Copper in the Arts

December 2007

Metropolitan Museum Offers Rare Viewing of Lorenzo Ghiberti's Gates of Paradise, Magnificent Renaissance Masterpiece

The Metropolitan Museum of Art presents a rare viewing of Lorenzo Ghiberti's Gates of Paradise, adored by generations of artists, including Michelangelo, who is reputed to have given them the name, through January 13. After more than 25 years of conservation, seven elements of this masterpiece, including three of the narrative reliefs for which they are famous, are in the United States for the first and only time since their creation more than 500 years ago.

Ghiberti's Gates Adam and Eve Relief from Lorenzo Ghiberti's Gates of Paradise, 1425 to 1452, from the east portal of the Baptistery of San Giovanni, Florence

Photograph by Antonio Quattrone

These magnificent gilded bronze doors of the east portal of the Baptistery in Florence are among the seminal monuments of the Italian Renaissance. The massive 17-feet-high doors were created by the eminent Florentine goldsmith, sculptor, and designer Lorenzo Ghiberti (1378-1455), who decorated them with ten evocative, highly charged, and magically atmospheric scenes from the Old Testament, each superbly carried out in relief ranging from high to low.

Trained primarily as a goldsmith, Ghiberti was in his early 20s when he entered the 1401 competition to design the bronze doors for the Baptistery's northern portal. He won the commission over his closest competitor, Filippo Brunelleschi, and labored on the project for more than 20 years. In 1425, shortly after completing the north doors, Ghiberti received another commission, by invitation, this time, to design a new set of doors for another portal. These vast projects necessitated the formation of a large workshop, and among the artists who worked with him were such luminaries as Donatello (a sculptor in his own right, and another major innovator in Renaissance art) and the painter Paolo Uccello. When Ghiberti's second set of doors was completed, they demonstrated his genius so amply that it was immediately decided to install them on the east portal, the place of honor, because it faces the Cathedral.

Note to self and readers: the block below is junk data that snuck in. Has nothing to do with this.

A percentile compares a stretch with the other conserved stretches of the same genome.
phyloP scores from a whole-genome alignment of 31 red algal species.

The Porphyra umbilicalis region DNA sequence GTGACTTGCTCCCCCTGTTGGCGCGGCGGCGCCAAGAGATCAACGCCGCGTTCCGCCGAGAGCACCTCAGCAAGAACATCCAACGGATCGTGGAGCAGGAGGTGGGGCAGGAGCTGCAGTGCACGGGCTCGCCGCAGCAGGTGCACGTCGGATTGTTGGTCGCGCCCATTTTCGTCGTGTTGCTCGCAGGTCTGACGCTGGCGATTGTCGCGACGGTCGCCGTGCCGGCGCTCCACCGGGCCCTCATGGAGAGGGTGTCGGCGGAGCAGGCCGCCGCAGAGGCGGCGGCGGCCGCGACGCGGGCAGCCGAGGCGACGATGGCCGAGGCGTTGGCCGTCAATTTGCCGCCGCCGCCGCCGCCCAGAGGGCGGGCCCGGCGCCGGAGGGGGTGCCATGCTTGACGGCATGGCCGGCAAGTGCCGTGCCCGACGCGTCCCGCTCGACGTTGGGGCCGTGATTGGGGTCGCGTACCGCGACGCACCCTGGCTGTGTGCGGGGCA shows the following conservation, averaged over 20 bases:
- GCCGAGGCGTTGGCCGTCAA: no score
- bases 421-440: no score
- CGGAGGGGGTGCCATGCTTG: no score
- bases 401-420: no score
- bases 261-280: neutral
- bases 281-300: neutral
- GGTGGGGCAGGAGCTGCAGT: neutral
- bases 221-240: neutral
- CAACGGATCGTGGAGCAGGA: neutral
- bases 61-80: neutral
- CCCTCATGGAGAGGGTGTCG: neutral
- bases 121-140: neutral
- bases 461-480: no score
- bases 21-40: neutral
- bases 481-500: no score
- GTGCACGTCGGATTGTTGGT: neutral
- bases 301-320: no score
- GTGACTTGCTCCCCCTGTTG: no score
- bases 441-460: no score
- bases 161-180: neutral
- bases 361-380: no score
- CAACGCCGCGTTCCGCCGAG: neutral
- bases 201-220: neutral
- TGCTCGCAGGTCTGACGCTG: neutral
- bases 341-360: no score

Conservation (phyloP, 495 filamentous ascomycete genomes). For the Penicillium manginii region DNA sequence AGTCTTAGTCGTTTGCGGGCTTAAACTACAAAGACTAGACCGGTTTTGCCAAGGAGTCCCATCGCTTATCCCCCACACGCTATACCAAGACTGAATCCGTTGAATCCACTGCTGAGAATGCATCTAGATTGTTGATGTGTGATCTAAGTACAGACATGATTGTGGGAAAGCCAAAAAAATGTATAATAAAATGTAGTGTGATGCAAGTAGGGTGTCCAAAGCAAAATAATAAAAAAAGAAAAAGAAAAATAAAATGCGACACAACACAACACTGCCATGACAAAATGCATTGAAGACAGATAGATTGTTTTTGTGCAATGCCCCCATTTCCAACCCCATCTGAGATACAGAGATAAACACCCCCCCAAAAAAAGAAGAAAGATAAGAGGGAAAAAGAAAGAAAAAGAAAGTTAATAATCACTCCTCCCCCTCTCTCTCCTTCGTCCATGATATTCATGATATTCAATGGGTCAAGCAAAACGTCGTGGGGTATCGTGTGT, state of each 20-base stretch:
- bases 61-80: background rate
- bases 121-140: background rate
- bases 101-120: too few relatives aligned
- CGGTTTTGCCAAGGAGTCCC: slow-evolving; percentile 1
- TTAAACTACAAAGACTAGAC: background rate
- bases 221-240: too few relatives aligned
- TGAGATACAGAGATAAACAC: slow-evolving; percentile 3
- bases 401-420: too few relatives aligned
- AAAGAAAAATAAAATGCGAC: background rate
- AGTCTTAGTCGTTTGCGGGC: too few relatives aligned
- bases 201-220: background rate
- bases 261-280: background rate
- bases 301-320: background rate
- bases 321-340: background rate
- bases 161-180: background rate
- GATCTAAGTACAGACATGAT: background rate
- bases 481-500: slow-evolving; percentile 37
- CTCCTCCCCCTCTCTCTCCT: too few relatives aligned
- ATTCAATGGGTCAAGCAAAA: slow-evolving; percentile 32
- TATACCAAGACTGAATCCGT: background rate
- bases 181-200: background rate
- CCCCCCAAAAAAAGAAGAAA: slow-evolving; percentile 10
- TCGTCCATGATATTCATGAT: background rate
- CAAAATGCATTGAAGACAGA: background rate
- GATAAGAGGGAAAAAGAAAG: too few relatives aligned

Ghiberti's ten brilliantly visualized scenes from the Old Testament include 24 heads and 24 statuettes of Biblical heroes, heroines, prophets, and sibyls, all enclosed within a lush frieze of the flora and fauna of Tuscany. The narrative panels selected for the exhibition tell the stories of Adam and Eve, Jacob and Esau, and David and Goliath.

The figures are set within a series of arches that lead the eye compellingly through architectural space. Linear perspective was a key pursuit of the Early Renaissance, and Ghiberti was a leading pioneer. The David panel shows a battle taking place in a valley at the foot of steep mountains. Saul stands on a pedestal, urging his troops forward to rout the Philistines, while the boy David, Saul's protégé, rival, and eventual successor as king, beheads Goliath in the foreground. The troops are a resplendent panoply of ancient armor. In the distance, David celebrates his triumph by parading the head uphill toward Jerusalem. Each of these complex narratives is contained on a panel measuring about 31-1/2 inches square.

In addition, two standing prophets and two idealized heads in high relief from the doors' frame will be displayed. After 500 years of exposure to the elements, including damage from the devastating flood of 1966, the pairings will illustrate the condition of the doors before and after cleaning. The metal had blackened over the centuries, and restoration has revealed the original fire-gilt surfaces in all their glory.

After the conclusion of their four-city United States tour, the works return to Florence, to be reassembled in their original bronze framework and placed in a specially designed, hermetically sealed case in the Museo dell'Opera del Duomo, never to travel again.


Metropolitan Museum of Art, 1000 Fifth Ave., New York, New York, (212) 535-7710

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